Part 2 of our series on the Scramble in South Africa takes us back to the Zulu modernizer, Shaka, in the early 19th century, all the way to the end of the Anglo-Zulu War between the British imperialists and the Zulus ruled by Cetshwayo. The land theft and swindling you’ve come to expect from the Scramble for Africa combine here with some sharpening of white supremacist ideology, a lot of which it turns out was developed specifically to find a theory of how and why the British Empire should settle and rule South Africa.
The wealthiest and most powerful state in Africa is South Africa, and its fate has been pivotal to the whole continent. This was no less true during the Scramble for Africa, which is why this series will have multiple episodes on South Africa. In this one, the so called “frontier wars” between the Europeans and the Xhosa; the Cattle Killing Movement; how the Cape Colony fell into British hands, the Boers and the British Empire, the Dutch East India Company, Canada and other analogies…
This one is about the precolonial African powers in the Congo – Zanzibar’s representative Tippu Tip, Msiri of Katanga, and a few others (but mainly these two). We talk about their rise in the context of growing European power, and their eventual fall to Belgium – although as you’ll see it wasn’t exactly Belgium, but Leopold II and his British and German allies that made the theft of Congo possible. Another key piece – the centre of the board – falls in the Scramble for Africa.
After six episodes of preparation we are ready to talk about the famous Berlin Conference of 1884 where Africa was actually carved up. Along the way you meet some of the most legendary villains – Stanley and Leopold (though you still haven’t met Rhodes), also Livingstone and Brazza. We end in Berlin itself and at the Berlin Conference 1884.
The British imperialists take Sudan. First, they send Gordon, acting in the name of the Khedive of Egypt. That doesn’t go so well. The next expedition culminates in the brutal battle of Omdurman in 1898, the quintessential colonial military mismatch and the demonstration for the colonial use of the machine gun. We tell Gordon’s story in detail, and tell the story of the Mahdi and his successor the Khalifa, also in some detail, trying to get at least a little bit beyond what his British enemies (and captives) said about him.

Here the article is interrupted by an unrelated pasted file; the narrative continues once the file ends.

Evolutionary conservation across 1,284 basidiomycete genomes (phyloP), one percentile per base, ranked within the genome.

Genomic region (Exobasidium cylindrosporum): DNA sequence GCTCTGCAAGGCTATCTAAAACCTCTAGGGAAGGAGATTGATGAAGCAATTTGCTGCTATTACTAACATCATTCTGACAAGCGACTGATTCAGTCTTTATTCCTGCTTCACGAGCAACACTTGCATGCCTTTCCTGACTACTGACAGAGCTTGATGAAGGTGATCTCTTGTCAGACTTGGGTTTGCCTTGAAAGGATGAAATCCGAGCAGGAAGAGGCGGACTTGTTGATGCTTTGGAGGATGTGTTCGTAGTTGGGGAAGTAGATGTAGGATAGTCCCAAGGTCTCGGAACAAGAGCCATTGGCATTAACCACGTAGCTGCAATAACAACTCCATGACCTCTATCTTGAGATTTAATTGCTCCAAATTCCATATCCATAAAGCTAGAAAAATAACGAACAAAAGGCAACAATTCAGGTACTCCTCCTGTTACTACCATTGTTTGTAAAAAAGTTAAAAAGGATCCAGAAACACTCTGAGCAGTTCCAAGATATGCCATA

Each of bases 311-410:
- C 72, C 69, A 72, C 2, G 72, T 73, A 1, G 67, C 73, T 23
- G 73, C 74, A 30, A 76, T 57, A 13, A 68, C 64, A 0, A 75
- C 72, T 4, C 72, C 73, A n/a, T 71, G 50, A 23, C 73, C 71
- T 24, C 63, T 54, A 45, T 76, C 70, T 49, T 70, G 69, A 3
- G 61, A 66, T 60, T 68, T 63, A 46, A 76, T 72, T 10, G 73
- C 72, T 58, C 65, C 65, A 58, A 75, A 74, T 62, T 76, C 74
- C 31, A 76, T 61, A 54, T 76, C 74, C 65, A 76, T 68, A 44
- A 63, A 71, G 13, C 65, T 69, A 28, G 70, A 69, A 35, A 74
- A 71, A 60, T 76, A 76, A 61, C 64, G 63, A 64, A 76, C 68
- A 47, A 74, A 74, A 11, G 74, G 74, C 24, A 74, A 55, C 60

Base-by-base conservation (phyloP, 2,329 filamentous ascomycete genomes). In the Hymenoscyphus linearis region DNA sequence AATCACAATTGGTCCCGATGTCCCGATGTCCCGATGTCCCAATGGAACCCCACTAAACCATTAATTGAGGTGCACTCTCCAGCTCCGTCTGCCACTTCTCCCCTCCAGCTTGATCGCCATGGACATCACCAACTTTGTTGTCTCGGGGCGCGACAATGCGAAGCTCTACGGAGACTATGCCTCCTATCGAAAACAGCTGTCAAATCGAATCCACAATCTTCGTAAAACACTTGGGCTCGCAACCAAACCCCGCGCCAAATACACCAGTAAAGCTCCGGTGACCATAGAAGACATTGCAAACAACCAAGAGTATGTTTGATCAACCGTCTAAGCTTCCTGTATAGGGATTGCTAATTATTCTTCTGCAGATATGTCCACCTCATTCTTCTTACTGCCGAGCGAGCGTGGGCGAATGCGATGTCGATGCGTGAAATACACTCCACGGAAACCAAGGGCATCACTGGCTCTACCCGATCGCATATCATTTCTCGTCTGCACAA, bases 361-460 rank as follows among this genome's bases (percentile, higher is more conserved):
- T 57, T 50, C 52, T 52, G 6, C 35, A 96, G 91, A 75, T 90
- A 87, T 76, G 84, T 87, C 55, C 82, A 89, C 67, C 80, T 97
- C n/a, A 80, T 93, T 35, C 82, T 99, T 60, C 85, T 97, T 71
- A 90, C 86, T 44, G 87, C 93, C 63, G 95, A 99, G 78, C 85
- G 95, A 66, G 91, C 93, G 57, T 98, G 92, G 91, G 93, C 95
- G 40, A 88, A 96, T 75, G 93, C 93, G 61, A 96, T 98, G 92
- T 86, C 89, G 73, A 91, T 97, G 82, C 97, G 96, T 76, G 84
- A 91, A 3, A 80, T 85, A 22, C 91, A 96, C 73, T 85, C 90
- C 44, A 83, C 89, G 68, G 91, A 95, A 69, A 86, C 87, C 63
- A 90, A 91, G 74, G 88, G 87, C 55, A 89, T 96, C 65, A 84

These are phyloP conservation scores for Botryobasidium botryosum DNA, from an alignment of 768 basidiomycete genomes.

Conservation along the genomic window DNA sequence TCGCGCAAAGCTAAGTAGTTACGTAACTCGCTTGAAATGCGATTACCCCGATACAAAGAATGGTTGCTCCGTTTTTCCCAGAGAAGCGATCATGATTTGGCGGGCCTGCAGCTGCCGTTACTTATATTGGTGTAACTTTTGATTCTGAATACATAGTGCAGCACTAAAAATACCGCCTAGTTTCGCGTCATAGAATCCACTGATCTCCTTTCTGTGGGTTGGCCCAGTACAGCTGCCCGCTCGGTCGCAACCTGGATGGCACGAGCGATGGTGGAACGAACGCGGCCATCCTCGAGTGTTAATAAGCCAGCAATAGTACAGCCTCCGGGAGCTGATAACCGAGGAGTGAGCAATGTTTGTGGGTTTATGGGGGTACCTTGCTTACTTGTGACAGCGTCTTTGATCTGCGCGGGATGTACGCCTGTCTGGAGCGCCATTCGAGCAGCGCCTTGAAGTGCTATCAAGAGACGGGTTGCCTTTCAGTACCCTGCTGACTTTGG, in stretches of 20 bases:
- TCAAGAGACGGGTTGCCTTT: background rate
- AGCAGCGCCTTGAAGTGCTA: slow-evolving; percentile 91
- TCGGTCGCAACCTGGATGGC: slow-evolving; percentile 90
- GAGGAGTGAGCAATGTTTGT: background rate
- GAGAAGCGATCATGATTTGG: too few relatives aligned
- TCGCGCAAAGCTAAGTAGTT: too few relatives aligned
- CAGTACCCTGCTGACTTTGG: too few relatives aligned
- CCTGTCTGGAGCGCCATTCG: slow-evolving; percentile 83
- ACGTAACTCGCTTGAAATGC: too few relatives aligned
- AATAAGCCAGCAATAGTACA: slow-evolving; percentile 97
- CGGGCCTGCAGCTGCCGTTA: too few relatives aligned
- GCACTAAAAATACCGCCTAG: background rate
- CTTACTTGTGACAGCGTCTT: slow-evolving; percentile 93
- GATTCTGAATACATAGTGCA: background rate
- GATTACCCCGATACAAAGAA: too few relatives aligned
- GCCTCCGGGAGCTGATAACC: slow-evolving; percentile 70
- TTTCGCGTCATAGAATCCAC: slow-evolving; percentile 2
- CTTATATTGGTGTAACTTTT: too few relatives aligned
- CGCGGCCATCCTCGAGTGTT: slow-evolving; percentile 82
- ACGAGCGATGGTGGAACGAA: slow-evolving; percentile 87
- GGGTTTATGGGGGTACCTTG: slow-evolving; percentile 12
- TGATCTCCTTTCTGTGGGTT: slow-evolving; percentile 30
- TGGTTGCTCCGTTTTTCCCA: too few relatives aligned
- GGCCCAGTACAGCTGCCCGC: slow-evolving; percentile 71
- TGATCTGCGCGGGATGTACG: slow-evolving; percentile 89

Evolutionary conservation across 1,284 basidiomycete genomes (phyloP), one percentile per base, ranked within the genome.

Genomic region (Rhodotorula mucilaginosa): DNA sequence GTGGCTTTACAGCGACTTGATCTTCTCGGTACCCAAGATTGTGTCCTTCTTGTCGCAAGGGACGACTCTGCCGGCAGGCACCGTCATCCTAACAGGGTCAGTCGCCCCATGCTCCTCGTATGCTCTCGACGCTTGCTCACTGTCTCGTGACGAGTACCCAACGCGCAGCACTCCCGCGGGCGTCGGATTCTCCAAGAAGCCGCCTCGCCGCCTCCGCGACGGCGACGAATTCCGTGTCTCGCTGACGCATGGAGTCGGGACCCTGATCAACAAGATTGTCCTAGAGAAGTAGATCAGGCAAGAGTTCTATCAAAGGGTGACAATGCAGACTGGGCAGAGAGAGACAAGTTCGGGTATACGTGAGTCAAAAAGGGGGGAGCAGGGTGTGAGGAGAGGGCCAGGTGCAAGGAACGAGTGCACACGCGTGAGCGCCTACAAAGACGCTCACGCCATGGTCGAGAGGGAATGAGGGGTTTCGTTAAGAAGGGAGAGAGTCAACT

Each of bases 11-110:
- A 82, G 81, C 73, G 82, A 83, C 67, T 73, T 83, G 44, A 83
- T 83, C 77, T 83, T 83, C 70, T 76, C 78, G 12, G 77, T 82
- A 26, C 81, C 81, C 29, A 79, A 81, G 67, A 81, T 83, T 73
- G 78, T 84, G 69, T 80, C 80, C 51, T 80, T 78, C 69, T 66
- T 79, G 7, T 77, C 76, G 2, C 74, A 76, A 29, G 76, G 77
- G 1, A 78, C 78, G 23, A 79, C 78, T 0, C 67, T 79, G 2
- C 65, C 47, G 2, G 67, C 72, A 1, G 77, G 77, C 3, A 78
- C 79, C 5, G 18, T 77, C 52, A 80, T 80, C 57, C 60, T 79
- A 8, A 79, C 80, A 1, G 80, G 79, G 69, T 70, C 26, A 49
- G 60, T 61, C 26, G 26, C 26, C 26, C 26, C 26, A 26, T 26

Fifth instalment in our Scramble for Africa series is the story of Abyssinia (aka Ethiopia), which managed to maintain its independence during the Scramble for Africa despite all the efforts of the would-be Italian colonizers (who would be back in the 20th century, but not during the Scramble). We focus on the rulers of Abyssinia but we get into the colonizer’s intrigues too, concluding with the decisive battle of Adwa, at which an African victory threw off European racial science so badly that Europe had to “whiten” the Ethiopian King Menelik II and the Ethiopians in their race theories.
In 1882 at the battle of Tel el Kabir, Garnet Wolesley (who had suppressed the Riel Resistance in 1870) defeated the Egyptian nationalists led by al-Arabi. This was the final blow in a long imperialist campaign to take Egypt from the ambitious modernizers that had ruled it from the 1820s. The epic financial swindle involved are far too little known, but luckily they were chronicled in amazing detail by Theodore Rothstein, in a 1910 book called Egypt’s Ruin, with an introduction by Wilfred Scawen Blunt. Rothstein and Blunt are interesting characters themselves, but the story they tell has many resonances and should be carefully attended to by anyone who’s ever wondered what the IMF, World Bank, and US military are up to today… our 4th instalment in the Scramble for Africa series.
Our third instalment before we really dig into the actual scramble for Africa is to give you a flavor for how we’re interpreting what we read. Lenin wrote Imperialism, the Highest Stage of Capitalism as an explanation for WWI, but much of what he wrote was about Africa; WEB Du Bois wrote an essay with the same intent and a similar argument, called The African Roots of the War; and of course Walter Rodney returns to our discussion to prepare us to get into the history. Dave makes some critiques of Lenin (and Hobson) citing Fieldhouse, and concludes the episode with his own multicausal interpretation for the scramble, which was how he taught it in high school.
Take a tour with us of a few of the African kingdoms that tried to resist the slave trade – before, in some cases, giving in. King Affonse of Kongo, Queen Nzinga of Matamba, Agaja of Dahomey (and others from that kingdom), the Asante in the west, and then east we have Abyssinia, the Bachwezi, and in the south we talk about Shaka Zulu and about the Merina kingdom in Madagascar. A short debate about the European and Arab slave trades, and then some notes about nutrition in Africa before colonialism (spoiler: Africans ate much better before the Europeans colonized them, which involved stealing their food).
A new Civilizations series on the Scramble for Africa. We begin our series on this decisive event in world history with a multi-episode survey of pre-colonial Africa. In this episode we talk about the devastation wrought by the European slave trade and focus on Africa’s West Coast (then known as the Gold Coast) before the scramble. There’s also a bit of debating Afrocentrism (you can imagine who takes which side of the debate).